Another day at the PHILEAS campaign, and I don’t know what to tell you about. Should I tell you that our instruments still work admirably? This much should be expected by now. They are incredibly reliable this time around. Should I tell you about how the flights went? They went great. Scientific objectives are plentiful, and the Asian summer monsoon provides us with plenty of its air here in North America. We performed multiple double flights, with tomorrow even attempting sort of a triple flight, where we will probe a single filament for a third time utilizing trajectories. But this is nothing new. Thrilling for the experienced senior scientist surely, but not for the layman. With this blog designed to provide an alternative perspective, and with us slowing exhausting, I propose a different direction for this weeks post. Everyone has a different way to cope with pressure and strain, and some of them are rather humorous. Join me then, please, into the mind of the people of the campaign, and the strange habits that have arisen during these last days:

I see you decided to read more. A fine decision. Let us depart now on this strange journey:

Inside the bureau:

A great example of the truest reflection of a people is the space they’re living in, in our case the share bureau. When we take a peak, we can discern multiple details:

It started with a hearty welcome-message for the first arrivals here in Alaska. Mentioned by name, these must be outstanding individuals. Unfortunately a little spelling mistake tainted the wholesome atmosphere, and so one of their colleagues took it upon him to make the mistake worse. As one does.

Proudly displayed are the latest medical statistics, and it stayed on zero for quite some time back then, the unfortunate reality of this many people from different parts of the world all arriving by plane. The first day without new cases was quite celebrated actually, but not quite as much as the following day after the return of the zero strangely, an uncharacteristically cynical reaction.

From the first day on the proposed ‘campaign party’ had been on most peoples mind, even before the first flight was undertaken. The addition was made after it was decided to hold it here in the hangar. Equally important was the list of decent places to eat, which we still didn’t manage to sample all. One may notice it takes up a good third of the entire space, though. And then there’s the local network details, which for a few minutes was considered to keep confidential to the campaign members as originally envisioned, but then decided it was too much f a hassle and just post the credentials publicly. Again, as one does.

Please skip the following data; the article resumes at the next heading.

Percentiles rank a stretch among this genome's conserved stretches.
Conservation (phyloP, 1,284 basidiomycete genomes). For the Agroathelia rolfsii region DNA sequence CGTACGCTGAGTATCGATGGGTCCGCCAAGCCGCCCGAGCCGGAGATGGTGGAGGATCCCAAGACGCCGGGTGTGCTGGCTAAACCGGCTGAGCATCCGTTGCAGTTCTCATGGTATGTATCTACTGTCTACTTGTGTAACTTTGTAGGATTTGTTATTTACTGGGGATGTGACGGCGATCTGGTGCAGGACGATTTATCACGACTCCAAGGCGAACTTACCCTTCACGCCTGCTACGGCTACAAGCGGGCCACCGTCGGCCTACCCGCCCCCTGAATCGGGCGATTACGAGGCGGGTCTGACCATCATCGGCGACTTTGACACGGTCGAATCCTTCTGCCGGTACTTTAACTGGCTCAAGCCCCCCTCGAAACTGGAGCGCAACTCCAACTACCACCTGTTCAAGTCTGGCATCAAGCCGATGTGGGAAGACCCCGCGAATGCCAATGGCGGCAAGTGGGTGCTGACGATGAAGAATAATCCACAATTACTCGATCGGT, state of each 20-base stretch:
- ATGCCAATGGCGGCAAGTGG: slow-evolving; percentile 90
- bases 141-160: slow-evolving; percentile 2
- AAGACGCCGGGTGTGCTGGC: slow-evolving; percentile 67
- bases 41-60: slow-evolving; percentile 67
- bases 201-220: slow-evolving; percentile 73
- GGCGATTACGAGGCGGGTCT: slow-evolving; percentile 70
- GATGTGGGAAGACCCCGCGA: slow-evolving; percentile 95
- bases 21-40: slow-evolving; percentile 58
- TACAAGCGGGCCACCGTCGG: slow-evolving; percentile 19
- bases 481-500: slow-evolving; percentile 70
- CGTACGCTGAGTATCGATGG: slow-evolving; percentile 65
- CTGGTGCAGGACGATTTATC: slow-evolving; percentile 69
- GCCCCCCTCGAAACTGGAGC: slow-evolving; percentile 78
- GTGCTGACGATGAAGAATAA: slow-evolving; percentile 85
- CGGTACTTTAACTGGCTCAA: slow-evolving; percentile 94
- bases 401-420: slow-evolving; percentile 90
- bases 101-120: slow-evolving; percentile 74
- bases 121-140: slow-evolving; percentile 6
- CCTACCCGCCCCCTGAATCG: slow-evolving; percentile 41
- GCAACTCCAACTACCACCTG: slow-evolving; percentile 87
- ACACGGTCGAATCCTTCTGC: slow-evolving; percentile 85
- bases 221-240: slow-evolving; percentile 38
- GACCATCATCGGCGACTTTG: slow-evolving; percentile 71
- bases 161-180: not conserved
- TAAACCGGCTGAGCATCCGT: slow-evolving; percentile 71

Finally, the little ‘S’ symbol may be familiar to the middle-aged reader, as this was and is a popular symbol during my childhood and littered basically everywhere, and it fills me with pride to see this stupid little tradition carried on.

Professionalism during flights:

The flight support tool ‘PLANET’ – an interface that maintains a data stream from the research craft and ground personal, as well as means of communication – is one such example. While I cannot quite disclose the flight paths or chat histories yet, as this information is still somewhat confidential until relevant data has been processed and published, I can show you what happened:

There were many flights in the first couple of weeks, and our scientists work was admirably conscientious and professional. There were a few slip-ups here and there, with the occasional joke slipping into the chat, which provides a good chuckle during the flights, until someone started the use of ASCII-art to elevate one’s point. For example, this one was used to underscore a point:

(╯°□°)╯︵ ┻━┻

Which is fine, honestly. It is strange that one would either know this sign string by heart, or have it virtually on hand, but fine. There were also a few more ‘mature’ depictions I will refrain from displaying here, even in its pixelated glory. Archaic, you might think, to use these outdated forms of meta-communications, and you would be right, as someone found the emojis this chat supports. Had a lot of smileys, both joyful 😀, puzzled 🤨, troubled 😥 and outright vomiting 🤮 joining the chat. The ‘ping – pong’ method – in the English speaking world also known as ‘Marco – Polo’, devolved into the new ‘Ping 🎈 – Peng! 💥, and someone managed to add custom map markers to the flight path display, causing HALO to occasionally leave banana peels 🍌, various objects 👠 or the operators mood of the moment 😴 on the way, virtually littering all over the Pacific Ocean. As one does.

Campaign party

Whatever happened during the campaign party stays at the campaign party. Nobody was drunk, nobody did dance, nobody did sing. Go away now!

Is my mind slipping?

Finally, as a closing statement, I’d ask you to take a look at the following remaining pictures, and consider whether these impressions – which strangle persisted among the entire team of scientists – are somewhat plausible. And there’s more, if you care to look for it. I had my own way to cope with the situation, maybe you’d like to see more. It’s out there now:

Doesn’t this look like the middle west? I swear we’re in Alaska, why does this look like some mountain town in Texas? Even had a saloon and everything.

Isn’t it nice of them to raise an European flag for us? And why are the stars all messed up? That’s right, it’s the Alaskan flag. Nobody did get it right on the first try though.

About Jan Kaumanns

Jan Kaumanns is a PhD student at the Institute for Energy and Climate (IEK-7, Stratosphere) and a HITEC fellow. During his PhD he is researching isentropic mixing processes in filaments in the middle atmosphere. He is responsible for forecasting, flight planning and data processing during the PHILEAS campaign.

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